Erica burst on the scene a little over four years ago and before she herself knew it she was shooting her mouth off at esteemed casting director Angela Peri at Boston Casting while fighting for the role of Tar Eklund in the Micky Ward story brought to the screen by Dorothy Aufiero.
“I stepped out of line,” Erica told IMAGINE, “got in her face, swore at her, gave her a look and demanded a part in the movie! I had my first call back!”
Sweet, funny, beautiful Erica McDermott said what? “Looking back,” she says, “and having more insight on how this business works, I’m not sure I would ‘mouth off’ to a respected casting director if I were put in the same situation today, but it paid off for me that day. After what seemed like a hundred long auditions, I was offered the supporting role of Tar Eklund in the Academy Award winning movie THE FIGHTER, and she will forever be known as the ‘fighter sister with the big hair’.”
Where did she come from? How did she get here? I asked her to tell me her story
“I was born in Cambridge and I lived there and Somerville through grade school. In the 6th grade I moved to Merrymount, a neighborhood in Quincy Massachusetts. My parents married at a very young age, had me at a very young age and are still happily married today. I am an only child and I love it! My Mom and Dad sacrificed quite a bit to give me the best opportunities growing up. I watched my mother go to night school for years to become a nurse, and after graduating from Archbishop Williams High School in Braintree I decided to follow in her footsteps. I graduated with a baccalaureate degree in nursing from Salem State University in 1995.
“My first job was at Pembroke Hospital where I worked in the Pediatric Psychiatric Inpatient Unit. A couple of years later I transitioned into the specialty of Pediatric Traumatic Brain Injury and became the Director of Medical Services at a residential facility in Boston. During this period, I was responsible for the overall healthcare of children that had suffered traumatic brain injuries. Needless to say I gained some serious perspective on life during this time.
“Shortly after marrying my husband, Bob (who works in the investment management industry) we moved to Nashville Tennessee. We lived there for nearly four years. I worked as a float nurse in several of the big hospitals in the city. What a cool place to live, and as newlyweds it was a great to be in place where we knew no one because it forced us to learn to count on each other – I think this is one of the reasons we are so happy after almost fifteen years!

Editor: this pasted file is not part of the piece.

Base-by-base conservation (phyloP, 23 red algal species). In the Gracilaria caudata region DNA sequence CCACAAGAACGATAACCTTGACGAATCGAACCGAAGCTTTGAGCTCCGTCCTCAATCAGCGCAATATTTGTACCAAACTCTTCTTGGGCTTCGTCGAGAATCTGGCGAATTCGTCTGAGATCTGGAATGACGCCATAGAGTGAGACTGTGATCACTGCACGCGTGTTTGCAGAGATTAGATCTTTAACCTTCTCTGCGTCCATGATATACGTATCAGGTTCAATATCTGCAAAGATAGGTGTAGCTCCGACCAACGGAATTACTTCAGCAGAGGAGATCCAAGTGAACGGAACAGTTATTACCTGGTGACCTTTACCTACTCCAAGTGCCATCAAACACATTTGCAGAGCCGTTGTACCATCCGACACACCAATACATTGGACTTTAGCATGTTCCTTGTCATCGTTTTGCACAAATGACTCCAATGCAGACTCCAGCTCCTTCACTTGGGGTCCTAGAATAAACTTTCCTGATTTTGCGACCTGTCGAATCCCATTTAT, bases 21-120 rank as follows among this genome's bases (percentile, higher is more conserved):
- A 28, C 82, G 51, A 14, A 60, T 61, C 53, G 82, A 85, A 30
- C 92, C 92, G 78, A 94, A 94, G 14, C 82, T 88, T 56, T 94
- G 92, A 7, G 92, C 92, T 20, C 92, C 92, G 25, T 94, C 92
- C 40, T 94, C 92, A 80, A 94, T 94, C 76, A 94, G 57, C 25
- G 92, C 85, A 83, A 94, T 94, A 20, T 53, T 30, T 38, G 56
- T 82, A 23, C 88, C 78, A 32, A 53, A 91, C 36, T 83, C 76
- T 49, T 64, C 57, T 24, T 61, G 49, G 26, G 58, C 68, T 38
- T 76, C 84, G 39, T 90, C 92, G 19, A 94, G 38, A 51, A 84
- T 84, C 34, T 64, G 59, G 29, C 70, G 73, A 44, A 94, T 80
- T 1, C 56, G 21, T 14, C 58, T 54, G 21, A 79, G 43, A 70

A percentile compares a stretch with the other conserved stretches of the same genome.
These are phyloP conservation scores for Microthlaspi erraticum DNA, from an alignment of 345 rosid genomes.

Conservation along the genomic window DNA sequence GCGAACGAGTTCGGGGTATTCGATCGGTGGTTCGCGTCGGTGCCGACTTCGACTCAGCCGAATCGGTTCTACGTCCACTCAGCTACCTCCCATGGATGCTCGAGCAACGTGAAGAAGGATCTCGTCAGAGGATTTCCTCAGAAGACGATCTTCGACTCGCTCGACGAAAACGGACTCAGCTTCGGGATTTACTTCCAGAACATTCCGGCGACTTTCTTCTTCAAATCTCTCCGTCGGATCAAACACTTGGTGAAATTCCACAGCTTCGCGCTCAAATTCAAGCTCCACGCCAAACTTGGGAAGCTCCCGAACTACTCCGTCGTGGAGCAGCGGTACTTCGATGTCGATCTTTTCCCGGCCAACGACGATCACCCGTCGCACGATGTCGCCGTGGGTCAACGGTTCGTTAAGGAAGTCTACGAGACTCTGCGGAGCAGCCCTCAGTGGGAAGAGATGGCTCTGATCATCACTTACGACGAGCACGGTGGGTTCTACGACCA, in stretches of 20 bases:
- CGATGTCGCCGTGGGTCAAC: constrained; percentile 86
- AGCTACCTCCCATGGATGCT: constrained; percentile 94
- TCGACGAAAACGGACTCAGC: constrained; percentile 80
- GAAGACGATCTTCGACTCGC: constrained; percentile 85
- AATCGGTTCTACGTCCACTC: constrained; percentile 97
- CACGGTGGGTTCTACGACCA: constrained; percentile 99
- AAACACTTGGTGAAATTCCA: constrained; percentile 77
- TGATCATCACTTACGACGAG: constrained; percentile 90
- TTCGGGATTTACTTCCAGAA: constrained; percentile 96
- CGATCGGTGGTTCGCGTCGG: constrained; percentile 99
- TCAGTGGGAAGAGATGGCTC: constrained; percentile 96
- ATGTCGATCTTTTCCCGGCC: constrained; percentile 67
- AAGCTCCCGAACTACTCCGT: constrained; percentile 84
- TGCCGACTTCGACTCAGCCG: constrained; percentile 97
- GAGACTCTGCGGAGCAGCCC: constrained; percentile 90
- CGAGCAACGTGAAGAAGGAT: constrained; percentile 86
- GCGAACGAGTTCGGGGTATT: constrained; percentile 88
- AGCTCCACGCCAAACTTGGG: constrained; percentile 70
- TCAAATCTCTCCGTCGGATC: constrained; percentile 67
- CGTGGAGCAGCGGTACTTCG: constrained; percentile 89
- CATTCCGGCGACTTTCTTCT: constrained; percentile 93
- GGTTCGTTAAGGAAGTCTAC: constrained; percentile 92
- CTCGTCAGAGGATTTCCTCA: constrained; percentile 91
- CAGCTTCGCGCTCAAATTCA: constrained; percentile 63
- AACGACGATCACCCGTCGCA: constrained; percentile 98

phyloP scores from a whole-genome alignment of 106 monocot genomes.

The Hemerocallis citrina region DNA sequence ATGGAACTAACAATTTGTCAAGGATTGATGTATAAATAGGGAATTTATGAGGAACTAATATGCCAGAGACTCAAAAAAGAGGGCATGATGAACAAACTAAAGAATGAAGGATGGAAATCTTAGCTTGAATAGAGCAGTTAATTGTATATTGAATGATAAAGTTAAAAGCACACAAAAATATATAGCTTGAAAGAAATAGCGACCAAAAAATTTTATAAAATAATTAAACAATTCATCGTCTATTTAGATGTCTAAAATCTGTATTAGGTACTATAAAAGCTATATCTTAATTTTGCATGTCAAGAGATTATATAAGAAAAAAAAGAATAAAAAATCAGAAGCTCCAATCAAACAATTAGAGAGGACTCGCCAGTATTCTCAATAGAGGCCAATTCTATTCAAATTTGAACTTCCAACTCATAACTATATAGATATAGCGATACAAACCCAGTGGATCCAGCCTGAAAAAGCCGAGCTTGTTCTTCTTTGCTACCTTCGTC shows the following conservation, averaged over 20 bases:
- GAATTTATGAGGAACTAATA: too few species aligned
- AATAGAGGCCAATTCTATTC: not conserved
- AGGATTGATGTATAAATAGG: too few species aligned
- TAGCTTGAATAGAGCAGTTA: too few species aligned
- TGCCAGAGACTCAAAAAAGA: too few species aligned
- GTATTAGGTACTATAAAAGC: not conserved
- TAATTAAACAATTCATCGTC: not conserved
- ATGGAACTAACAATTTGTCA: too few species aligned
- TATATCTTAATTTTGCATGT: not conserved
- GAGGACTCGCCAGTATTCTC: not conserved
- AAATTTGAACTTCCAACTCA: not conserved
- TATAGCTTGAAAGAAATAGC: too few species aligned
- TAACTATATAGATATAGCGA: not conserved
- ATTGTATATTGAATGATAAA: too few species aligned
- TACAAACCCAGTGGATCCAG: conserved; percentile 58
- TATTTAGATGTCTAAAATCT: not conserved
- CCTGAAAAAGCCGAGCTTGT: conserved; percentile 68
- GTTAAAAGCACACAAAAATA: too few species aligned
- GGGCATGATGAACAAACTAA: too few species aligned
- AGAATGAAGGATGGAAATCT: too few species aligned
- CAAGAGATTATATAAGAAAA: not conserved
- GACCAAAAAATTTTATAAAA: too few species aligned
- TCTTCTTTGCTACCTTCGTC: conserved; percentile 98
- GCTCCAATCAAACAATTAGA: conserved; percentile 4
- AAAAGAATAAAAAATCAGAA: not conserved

Right after 9/11, Bob accepted a position in NYC, and we moved to southern Connecticut. I had both of our girls, 13 months apart to the day, at Greenwich Hospital. My new career was ‘stay at home Mom’ and I absolutely loved it! We moved ‘home’ in 2003, and settled on the South Shore. We’ve been here ever since.
“When it came time for both kids to be in school full day, I decided it was time to go back to work and started interviewing at local Pediatric Medical offices. It was right around that time that I received a call from my friend Barbara who told me about a stage show that she was pulling together to benefit a local charity. She insisted I come talk to her and the others . This is when everything started to change. I mean, I love to make people laugh, public speaking has never bothered me, and I did take part in exactly one school play in Middle School…. but acting as an adult?
“I decided to go try it out, why not, right? This is when I met Lisa Rafferty, an accomplished Director, and writer of a successful show called MOMologues. She wanted some ‘funny moms’ from around town to take part in a one night only performance of her show to benefit our schools. Lisa and I hit it off – and that was the beginning.
“After my first stage performance in MOMologues in 2008, I was offered free acting classes at Plymouth Rock Studios. Lisa had believed in me and encouraged me to give it a shot. When I got to Plymouth I met acting coach Kevin Lasit and at the end of the six weeks of classes he echoed Lisa’s encouragement. Kevin suggested that I reach out to all of the big casting agencies in Boston. I didn’t tell my friends just my husband and parents, and they were also very positive and encouraging, so I did it. It was three or four weeks later I found myself at an open casting call at Boston Casting for a movie called THE FIGHTER. I showed up not knowing what to expect, and when I arrived it seemed there were a million people there! I was there to audition to be a tough girl, for background work. It was then casting director Angela Peri told me I was too pretty to pull off a tough girl.